The above explanations also against the idea that - 'science is objective' because I claimed that individual opinion and speculative imagining should be seen as a part of developing science knowledge. As a result, I would say that science is partially subjective and partially objective. In conclusion, the view of Chalmers would be falsified and against to Popperian's hypothetico-deductive method. I agree with Popperian's view and objected the definition of science which defined by Chalmers because science knowledge is not always reliable. Also, individual opinion and personal speculative imagining and have a place in science.
The next comparison I will make refers to Chalmer’s statement that “science is based on what we can see and hear and touch, etc.”. This is also concurrent with falsificationism as it considers all scientific knowledge to be falsifiable. In order to disprove a scientific claim then it must be testable and must therefore be based on what we can perceive around us. While Popperian hypothetico-deductivism seemingly solves the issues with induction, it also has some flaws which I will elucidate.
Also, confirming evidence should not count unless it is an attempt to falsify the theory. Now, Popper's concern the problem of the "logic of science" or the "logical problem of induction." Popper sees induction as having the same basic problem as the overgeneralization principle of the psychological, historic theories, ect. He regards no actual rule of induction ... ... middle of paper ... ...et who is to determine the evidence and theory to determine whether it is ad hoc? More importantly, when interpreting this, no matter who does it, how will you get past induction when interpreting the theory and/or evidence?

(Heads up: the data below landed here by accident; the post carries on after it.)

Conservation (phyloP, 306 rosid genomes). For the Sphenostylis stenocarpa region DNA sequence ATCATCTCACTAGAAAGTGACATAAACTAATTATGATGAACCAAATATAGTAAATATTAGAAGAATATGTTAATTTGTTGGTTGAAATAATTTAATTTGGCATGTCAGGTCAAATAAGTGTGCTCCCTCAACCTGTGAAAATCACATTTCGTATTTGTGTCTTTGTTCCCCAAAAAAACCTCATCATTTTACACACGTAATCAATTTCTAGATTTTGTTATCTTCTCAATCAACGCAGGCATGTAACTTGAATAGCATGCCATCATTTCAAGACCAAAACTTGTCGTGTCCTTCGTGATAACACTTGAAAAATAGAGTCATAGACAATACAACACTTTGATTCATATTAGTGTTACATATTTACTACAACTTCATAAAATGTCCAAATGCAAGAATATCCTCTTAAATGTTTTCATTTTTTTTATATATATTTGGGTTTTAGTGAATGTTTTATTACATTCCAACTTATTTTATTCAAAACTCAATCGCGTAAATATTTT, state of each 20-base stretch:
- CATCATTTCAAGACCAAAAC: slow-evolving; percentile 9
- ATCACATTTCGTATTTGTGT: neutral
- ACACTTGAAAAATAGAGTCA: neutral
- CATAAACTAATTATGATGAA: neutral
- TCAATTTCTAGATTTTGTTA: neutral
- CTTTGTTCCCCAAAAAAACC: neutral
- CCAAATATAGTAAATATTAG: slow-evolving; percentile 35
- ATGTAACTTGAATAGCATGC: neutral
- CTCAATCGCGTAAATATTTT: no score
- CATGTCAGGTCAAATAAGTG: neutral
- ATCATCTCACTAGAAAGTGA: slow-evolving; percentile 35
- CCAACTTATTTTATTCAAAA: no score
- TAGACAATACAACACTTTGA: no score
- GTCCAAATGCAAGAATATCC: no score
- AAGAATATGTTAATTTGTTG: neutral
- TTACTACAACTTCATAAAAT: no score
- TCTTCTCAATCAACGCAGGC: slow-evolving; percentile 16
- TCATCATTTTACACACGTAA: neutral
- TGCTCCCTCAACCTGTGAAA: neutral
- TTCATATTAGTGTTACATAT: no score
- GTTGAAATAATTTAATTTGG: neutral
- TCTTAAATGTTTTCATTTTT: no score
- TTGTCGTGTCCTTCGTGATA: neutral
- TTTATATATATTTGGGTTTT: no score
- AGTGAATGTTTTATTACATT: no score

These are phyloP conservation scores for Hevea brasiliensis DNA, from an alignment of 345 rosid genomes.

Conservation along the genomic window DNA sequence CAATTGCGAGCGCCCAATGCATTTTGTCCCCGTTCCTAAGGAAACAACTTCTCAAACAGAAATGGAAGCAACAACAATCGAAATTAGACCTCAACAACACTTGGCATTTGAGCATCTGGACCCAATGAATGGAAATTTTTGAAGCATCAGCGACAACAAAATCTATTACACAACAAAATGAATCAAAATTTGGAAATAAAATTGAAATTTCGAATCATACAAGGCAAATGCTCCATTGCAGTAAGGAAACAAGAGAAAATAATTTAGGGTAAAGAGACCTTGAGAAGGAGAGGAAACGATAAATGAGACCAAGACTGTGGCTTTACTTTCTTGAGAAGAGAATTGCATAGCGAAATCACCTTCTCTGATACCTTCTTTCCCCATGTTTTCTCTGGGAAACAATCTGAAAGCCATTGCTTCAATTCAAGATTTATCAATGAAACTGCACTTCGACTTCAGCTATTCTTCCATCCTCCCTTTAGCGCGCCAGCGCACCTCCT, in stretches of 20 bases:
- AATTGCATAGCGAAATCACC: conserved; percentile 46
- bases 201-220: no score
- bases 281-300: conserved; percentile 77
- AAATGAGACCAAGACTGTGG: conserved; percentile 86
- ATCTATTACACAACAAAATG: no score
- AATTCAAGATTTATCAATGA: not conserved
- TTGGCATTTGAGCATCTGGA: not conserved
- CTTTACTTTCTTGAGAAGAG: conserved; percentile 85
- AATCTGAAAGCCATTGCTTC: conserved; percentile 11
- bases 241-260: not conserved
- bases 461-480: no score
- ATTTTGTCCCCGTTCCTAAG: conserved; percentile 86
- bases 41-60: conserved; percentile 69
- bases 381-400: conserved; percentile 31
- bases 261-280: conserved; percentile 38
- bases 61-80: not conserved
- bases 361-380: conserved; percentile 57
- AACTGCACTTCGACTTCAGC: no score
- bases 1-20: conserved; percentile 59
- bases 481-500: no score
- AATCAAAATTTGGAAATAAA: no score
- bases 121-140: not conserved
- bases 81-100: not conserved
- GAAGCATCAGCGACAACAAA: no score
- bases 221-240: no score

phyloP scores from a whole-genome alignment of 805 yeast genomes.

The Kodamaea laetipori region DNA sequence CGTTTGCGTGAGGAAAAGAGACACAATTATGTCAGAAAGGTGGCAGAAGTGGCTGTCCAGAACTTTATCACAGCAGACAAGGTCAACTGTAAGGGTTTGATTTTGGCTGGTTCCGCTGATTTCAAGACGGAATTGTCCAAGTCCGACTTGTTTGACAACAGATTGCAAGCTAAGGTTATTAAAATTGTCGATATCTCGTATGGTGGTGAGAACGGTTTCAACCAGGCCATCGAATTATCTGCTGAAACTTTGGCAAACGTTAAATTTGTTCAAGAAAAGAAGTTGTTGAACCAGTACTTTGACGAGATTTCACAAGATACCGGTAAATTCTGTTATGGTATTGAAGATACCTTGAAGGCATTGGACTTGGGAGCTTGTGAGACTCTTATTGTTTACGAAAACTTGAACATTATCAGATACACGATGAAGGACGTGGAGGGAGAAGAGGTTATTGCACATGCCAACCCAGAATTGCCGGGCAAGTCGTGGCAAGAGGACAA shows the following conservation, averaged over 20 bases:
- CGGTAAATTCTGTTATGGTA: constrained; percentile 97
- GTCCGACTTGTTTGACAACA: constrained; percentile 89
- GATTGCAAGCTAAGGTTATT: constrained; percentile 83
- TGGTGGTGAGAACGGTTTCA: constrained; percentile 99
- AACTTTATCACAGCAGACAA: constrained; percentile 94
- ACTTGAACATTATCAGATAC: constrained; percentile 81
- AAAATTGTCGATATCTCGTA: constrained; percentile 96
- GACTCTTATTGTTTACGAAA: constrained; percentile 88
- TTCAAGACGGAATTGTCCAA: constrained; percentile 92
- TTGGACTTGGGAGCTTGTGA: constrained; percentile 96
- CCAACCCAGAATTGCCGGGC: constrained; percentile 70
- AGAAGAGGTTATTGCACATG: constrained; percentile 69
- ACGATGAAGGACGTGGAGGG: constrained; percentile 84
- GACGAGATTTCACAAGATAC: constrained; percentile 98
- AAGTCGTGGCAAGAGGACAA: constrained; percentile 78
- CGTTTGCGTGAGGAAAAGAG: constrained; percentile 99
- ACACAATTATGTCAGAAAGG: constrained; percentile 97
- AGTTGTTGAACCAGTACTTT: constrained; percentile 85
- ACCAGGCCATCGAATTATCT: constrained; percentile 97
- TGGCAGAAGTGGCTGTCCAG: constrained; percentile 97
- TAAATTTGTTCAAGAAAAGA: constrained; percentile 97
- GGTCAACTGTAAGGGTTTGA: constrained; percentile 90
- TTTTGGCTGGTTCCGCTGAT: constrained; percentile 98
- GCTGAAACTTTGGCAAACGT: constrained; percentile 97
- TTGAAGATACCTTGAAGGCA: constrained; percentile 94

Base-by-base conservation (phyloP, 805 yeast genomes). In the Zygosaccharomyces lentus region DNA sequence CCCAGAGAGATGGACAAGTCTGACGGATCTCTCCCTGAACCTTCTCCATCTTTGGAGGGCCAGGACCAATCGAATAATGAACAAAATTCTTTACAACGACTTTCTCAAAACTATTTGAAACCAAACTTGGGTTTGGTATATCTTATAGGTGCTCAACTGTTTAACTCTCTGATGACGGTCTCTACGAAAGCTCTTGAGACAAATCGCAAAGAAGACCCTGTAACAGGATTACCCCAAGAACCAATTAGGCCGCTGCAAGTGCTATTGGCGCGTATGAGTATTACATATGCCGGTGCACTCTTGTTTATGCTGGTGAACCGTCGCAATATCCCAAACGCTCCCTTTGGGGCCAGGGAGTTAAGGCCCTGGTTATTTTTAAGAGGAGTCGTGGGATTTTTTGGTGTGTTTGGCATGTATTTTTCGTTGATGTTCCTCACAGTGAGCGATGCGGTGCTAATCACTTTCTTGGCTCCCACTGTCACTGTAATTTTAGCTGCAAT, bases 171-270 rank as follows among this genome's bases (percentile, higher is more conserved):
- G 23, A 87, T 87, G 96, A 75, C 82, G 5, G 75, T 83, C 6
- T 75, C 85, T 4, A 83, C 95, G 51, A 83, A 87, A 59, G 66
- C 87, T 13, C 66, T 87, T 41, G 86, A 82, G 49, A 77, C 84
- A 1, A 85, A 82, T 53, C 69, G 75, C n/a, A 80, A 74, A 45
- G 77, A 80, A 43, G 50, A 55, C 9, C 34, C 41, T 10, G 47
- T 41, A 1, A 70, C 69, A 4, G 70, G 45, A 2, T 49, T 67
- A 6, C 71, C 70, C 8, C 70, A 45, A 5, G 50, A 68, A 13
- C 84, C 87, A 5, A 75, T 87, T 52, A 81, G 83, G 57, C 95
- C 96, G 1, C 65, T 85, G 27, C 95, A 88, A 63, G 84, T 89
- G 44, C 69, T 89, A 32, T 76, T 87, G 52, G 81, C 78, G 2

Since Laudan does not say how to prioritize incompatible aims, axiological consistency is an utopian desideratum. Thus, his constraints on cognitive aims contradict one another. Finally, (v), Laudan's axiological constraints are too weak and in order to strengthen them, he must invoke without justification some implicit pre-philosophical cognitive aims. This opens the logical possibility of axiological relativism, which Laudan attempted from the beginning to avoid. Laudan's Theory of Aims In Science and Values, Laudan has developed the view that our scientific aims can sometimes be rationally selected by imposing two constraints (1) on them: 1. they should be jointly consistent, 2. a pragmatic constraint of empirical realizability, or non-utopianism.
When a person believes a theory to be true, everything that happens is a verification of the truthfulness of the theory. Popper’s example is how a Marxists can’t... ... middle of paper ... ...ctly what it was besides an instinct that it was different from more traditional sciences like chemistry or physics. Why was he so determined to separate empirical science from pseudo-science? If I could talk to Popper, I would ask him, "why bother trying to draw a line at all?" It would be more fruitful to try and distinguish between what is or isn’t true and what is or isn’t significant.